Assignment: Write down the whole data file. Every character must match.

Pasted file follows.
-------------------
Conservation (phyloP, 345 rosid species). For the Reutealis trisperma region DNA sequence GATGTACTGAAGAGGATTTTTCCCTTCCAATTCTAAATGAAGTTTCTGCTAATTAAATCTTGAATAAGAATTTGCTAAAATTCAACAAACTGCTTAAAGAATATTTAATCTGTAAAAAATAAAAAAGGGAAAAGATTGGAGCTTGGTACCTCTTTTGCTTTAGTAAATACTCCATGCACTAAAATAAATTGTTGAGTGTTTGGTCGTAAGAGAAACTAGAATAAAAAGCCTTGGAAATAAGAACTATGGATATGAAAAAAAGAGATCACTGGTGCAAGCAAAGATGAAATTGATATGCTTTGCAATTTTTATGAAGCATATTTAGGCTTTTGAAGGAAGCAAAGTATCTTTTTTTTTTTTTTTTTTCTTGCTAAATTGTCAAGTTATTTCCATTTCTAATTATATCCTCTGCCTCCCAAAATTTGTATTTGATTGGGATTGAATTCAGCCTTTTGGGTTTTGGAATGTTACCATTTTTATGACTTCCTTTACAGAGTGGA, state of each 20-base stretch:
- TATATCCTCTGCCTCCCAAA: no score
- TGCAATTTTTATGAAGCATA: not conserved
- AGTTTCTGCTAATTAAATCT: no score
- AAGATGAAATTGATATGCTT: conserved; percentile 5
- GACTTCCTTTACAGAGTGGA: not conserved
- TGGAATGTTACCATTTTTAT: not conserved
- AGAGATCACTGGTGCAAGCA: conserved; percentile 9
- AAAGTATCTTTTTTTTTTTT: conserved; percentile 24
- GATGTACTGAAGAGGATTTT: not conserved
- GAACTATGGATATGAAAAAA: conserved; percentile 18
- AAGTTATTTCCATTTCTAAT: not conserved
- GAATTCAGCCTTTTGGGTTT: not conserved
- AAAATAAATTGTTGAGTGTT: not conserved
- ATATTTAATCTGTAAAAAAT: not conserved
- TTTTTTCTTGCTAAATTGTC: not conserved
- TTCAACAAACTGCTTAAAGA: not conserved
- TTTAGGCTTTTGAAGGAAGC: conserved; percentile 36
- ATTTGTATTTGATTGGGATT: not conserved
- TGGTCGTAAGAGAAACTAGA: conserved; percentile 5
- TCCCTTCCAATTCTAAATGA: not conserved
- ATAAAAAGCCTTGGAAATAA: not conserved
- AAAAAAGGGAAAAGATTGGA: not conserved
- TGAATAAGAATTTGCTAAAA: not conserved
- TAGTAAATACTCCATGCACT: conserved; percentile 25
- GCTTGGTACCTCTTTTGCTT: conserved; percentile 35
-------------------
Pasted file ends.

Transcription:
Conservation (phyloP, 345 rosid species). For the Reutealis trisperma region DNA sequence GATGTACTGAAGAGGATTTTTCCCTTCCAATTCTAAATGAAGTTTCTGCTAATTAAATCTTGAATAAGAATTTGCTAAAATTCAACAAACTGCTTAAAGAATATTTAATCTGTAAAAAATAAAAAAGGGAAAAGATTGGAGCTTGGTACCTCTTTTGCTTTAGTAAATACTCCATGCACTAAAATAAATTGTTGAGTGTTTGGTCGTAAGAGAAACTAGAATAAAAAGCCTTGGAAATAAGAACTATGGATATGAAAAAAAGAGATCACTGGTGCAAGCAAAGATGAAATTGATATGCTTTGCAATTTTTATGAAGCATATTTAGGCTTTTGAAGGAAGCAAAGTATCTTTTTTTTTTTTTTTTTTCTTGCTAAATTGTCAAGTTATTTCCATTTCTAATTATATCCTCTGCCTCCCAAAATTTGTATTTGATTGGGATTGAATTCAGCCTTTTGGGTTTTGGAATGTTACCATTTTTATGACTTCCTTTACAGAGTGGA, state of each 20-base stretch:
- TATATCCTCTGCCTCCCAAA: no score
- TGCAATTTTTATGAAGCATA: not conserved
- AGTTTCTGCTAATTAAATCT: no score
- AAGATGAAATTGATATGCTT: conserved; percentile 5
- GACTTCCTTTACAGAGTGGA: not conserved
- TGGAATGTTACCATTTTTAT: not conserved
- AGAGATCACTGGTGCAAGCA: conserved; percentile 9
- AAAGTATCTTTTTTTTTTTT: conserved; percentile 24
- GATGTACTGAAGAGGATTTT: not conserved
- GAACTATGGATATGAAAAAA: conserved; percentile 18
- AAGTTATTTCCATTTCTAAT: not conserved
- GAATTCAGCCTTTTGGGTTT: not conserved
- AAAATAAATTGTTGAGTGTT: not conserved
- ATATTTAATCTGTAAAAAAT: not conserved
- TTTTTTCTTGCTAAATTGTC: not conserved
- TTCAACAAACTGCTTAAAGA: not conserved
- TTTAGGCTTTTGAAGGAAGC: conserved; percentile 36
- ATTTGTATTTGATTGGGATT: not conserved
- TGGTCGTAAGAGAAACTAGA: conserved; percentile 5
- TCCCTTCCAATTCTAAATGA: not conserved
- ATAAAAAGCCTTGGAAATAA: not conserved
- AAAAAAGGGAAAAGATTGGA: not conserved
- TGAATAAGAATTTGCTAAAA: not conserved
- TAGTAAATACTCCATGCACT: conserved; percentile 25
- GCTTGGTACCTCTTTTGCTT: conserved; percentile 35